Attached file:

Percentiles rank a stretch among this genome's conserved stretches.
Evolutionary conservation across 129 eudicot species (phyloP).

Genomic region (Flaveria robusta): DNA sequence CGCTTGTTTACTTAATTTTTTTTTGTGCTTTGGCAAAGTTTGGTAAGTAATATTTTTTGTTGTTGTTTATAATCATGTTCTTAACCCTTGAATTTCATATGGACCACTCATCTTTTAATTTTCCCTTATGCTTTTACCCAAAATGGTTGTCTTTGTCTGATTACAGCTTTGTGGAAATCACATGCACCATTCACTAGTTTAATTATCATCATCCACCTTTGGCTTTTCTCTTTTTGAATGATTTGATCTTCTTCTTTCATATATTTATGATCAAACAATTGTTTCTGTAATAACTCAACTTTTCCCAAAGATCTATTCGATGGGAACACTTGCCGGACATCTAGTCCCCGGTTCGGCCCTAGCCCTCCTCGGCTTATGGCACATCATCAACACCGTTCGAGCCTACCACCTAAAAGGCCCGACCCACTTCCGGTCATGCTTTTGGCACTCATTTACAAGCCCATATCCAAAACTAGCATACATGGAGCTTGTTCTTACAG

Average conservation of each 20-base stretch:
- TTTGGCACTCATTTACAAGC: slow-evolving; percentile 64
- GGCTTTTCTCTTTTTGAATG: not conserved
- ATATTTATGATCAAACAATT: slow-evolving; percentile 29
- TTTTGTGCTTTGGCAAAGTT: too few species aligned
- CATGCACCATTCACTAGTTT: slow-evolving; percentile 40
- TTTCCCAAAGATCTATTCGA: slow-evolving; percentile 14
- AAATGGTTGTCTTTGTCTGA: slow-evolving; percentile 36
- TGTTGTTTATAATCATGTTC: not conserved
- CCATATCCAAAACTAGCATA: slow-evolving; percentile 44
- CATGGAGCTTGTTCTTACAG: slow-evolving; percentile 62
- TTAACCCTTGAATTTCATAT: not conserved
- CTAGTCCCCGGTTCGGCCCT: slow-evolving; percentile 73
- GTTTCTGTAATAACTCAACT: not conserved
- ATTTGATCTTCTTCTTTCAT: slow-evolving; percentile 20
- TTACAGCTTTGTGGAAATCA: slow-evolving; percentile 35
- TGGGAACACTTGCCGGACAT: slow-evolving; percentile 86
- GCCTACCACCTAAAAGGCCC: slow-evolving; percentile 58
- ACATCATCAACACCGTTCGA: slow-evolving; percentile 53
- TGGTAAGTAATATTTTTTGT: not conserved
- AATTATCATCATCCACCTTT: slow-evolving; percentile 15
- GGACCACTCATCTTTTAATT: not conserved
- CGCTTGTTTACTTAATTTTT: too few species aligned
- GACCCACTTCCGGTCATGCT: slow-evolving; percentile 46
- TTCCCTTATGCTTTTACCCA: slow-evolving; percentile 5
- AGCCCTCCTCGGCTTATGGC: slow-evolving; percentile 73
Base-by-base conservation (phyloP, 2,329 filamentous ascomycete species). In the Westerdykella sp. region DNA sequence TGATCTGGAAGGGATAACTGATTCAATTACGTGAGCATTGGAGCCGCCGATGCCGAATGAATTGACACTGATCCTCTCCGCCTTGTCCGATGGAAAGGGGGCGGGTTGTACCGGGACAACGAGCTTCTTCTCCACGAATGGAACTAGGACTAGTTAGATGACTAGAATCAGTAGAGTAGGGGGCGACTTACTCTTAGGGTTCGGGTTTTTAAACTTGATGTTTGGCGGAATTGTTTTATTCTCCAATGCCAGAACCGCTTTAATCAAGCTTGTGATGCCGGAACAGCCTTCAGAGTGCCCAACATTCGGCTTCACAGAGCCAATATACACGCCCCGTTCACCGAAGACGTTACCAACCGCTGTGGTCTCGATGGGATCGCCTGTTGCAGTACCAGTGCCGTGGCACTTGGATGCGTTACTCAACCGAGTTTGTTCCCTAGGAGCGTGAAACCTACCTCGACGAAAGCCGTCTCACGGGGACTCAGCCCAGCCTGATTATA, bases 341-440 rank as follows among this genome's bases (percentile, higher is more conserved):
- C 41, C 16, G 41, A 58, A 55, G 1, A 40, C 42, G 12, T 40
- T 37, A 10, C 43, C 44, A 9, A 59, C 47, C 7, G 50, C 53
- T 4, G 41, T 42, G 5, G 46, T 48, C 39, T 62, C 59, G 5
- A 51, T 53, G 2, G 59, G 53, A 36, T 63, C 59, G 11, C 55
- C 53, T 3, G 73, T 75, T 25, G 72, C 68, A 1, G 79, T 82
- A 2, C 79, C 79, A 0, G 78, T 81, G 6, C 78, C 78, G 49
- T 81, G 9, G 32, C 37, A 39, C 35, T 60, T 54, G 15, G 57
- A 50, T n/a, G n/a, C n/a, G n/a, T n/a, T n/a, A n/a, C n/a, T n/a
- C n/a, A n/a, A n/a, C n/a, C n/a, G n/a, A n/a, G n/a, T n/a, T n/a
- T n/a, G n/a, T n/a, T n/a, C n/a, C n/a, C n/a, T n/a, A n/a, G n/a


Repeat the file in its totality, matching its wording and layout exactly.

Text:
Percentiles rank a stretch among this genome's conserved stretches.
Evolutionary conservation across 129 eudicot species (phyloP).

Genomic region (Flaveria robusta): DNA sequence CGCTTGTTTACTTAATTTTTTTTTGTGCTTTGGCAAAGTTTGGTAAGTAATATTTTTTGTTGTTGTTTATAATCATGTTCTTAACCCTTGAATTTCATATGGACCACTCATCTTTTAATTTTCCCTTATGCTTTTACCCAAAATGGTTGTCTTTGTCTGATTACAGCTTTGTGGAAATCACATGCACCATTCACTAGTTTAATTATCATCATCCACCTTTGGCTTTTCTCTTTTTGAATGATTTGATCTTCTTCTTTCATATATTTATGATCAAACAATTGTTTCTGTAATAACTCAACTTTTCCCAAAGATCTATTCGATGGGAACACTTGCCGGACATCTAGTCCCCGGTTCGGCCCTAGCCCTCCTCGGCTTATGGCACATCATCAACACCGTTCGAGCCTACCACCTAAAAGGCCCGACCCACTTCCGGTCATGCTTTTGGCACTCATTTACAAGCCCATATCCAAAACTAGCATACATGGAGCTTGTTCTTACAG

Average conservation of each 20-base stretch:
- TTTGGCACTCATTTACAAGC: slow-evolving; percentile 64
- GGCTTTTCTCTTTTTGAATG: not conserved
- ATATTTATGATCAAACAATT: slow-evolving; percentile 29
- TTTTGTGCTTTGGCAAAGTT: too few species aligned
- CATGCACCATTCACTAGTTT: slow-evolving; percentile 40
- TTTCCCAAAGATCTATTCGA: slow-evolving; percentile 14
- AAATGGTTGTCTTTGTCTGA: slow-evolving; percentile 36
- TGTTGTTTATAATCATGTTC: not conserved
- CCATATCCAAAACTAGCATA: slow-evolving; percentile 44
- CATGGAGCTTGTTCTTACAG: slow-evolving; percentile 62
- TTAACCCTTGAATTTCATAT: not conserved
- CTAGTCCCCGGTTCGGCCCT: slow-evolving; percentile 73
- GTTTCTGTAATAACTCAACT: not conserved
- ATTTGATCTTCTTCTTTCAT: slow-evolving; percentile 20
- TTACAGCTTTGTGGAAATCA: slow-evolving; percentile 35
- TGGGAACACTTGCCGGACAT: slow-evolving; percentile 86
- GCCTACCACCTAAAAGGCCC: slow-evolving; percentile 58
- ACATCATCAACACCGTTCGA: slow-evolving; percentile 53
- TGGTAAGTAATATTTTTTGT: not conserved
- AATTATCATCATCCACCTTT: slow-evolving; percentile 15
- GGACCACTCATCTTTTAATT: not conserved
- CGCTTGTTTACTTAATTTTT: too few species aligned
- GACCCACTTCCGGTCATGCT: slow-evolving; percentile 46
- TTCCCTTATGCTTTTACCCA: slow-evolving; percentile 5
- AGCCCTCCTCGGCTTATGGC: slow-evolving; percentile 73
Base-by-base conservation (phyloP, 2,329 filamentous ascomycete species). In the Westerdykella sp. region DNA sequence TGATCTGGAAGGGATAACTGATTCAATTACGTGAGCATTGGAGCCGCCGATGCCGAATGAATTGACACTGATCCTCTCCGCCTTGTCCGATGGAAAGGGGGCGGGTTGTACCGGGACAACGAGCTTCTTCTCCACGAATGGAACTAGGACTAGTTAGATGACTAGAATCAGTAGAGTAGGGGGCGACTTACTCTTAGGGTTCGGGTTTTTAAACTTGATGTTTGGCGGAATTGTTTTATTCTCCAATGCCAGAACCGCTTTAATCAAGCTTGTGATGCCGGAACAGCCTTCAGAGTGCCCAACATTCGGCTTCACAGAGCCAATATACACGCCCCGTTCACCGAAGACGTTACCAACCGCTGTGGTCTCGATGGGATCGCCTGTTGCAGTACCAGTGCCGTGGCACTTGGATGCGTTACTCAACCGAGTTTGTTCCCTAGGAGCGTGAAACCTACCTCGACGAAAGCCGTCTCACGGGGACTCAGCCCAGCCTGATTATA, bases 341-440 rank as follows among this genome's bases (percentile, higher is more conserved):
- C 41, C 16, G 41, A 58, A 55, G 1, A 40, C 42, G 12, T 40
- T 37, A 10, C 43, C 44, A 9, A 59, C 47, C 7, G 50, C 53
- T 4, G 41, T 42, G 5, G 46, T 48, C 39, T 62, C 59, G 5
- A 51, T 53, G 2, G 59, G 53, A 36, T 63, C 59, G 11, C 55
- C 53, T 3, G 73, T 75, T 25, G 72, C 68, A 1, G 79, T 82
- A 2, C 79, C 79, A 0, G 78, T 81, G 6, C 78, C 78, G 49
- T 81, G 9, G 32, C 37, A 39, C 35, T 60, T 54, G 15, G 57
- A 50, T n/a, G n/a, C n/a, G n/a, T n/a, T n/a, A n/a, C n/a, T n/a
- C n/a, A n/a, A n/a, C n/a, C n/a, G n/a, A n/a, G n/a, T n/a, T n/a
- T n/a, G n/a, T n/a, T n/a, C n/a, C n/a, C n/a, T n/a, A n/a, G n/a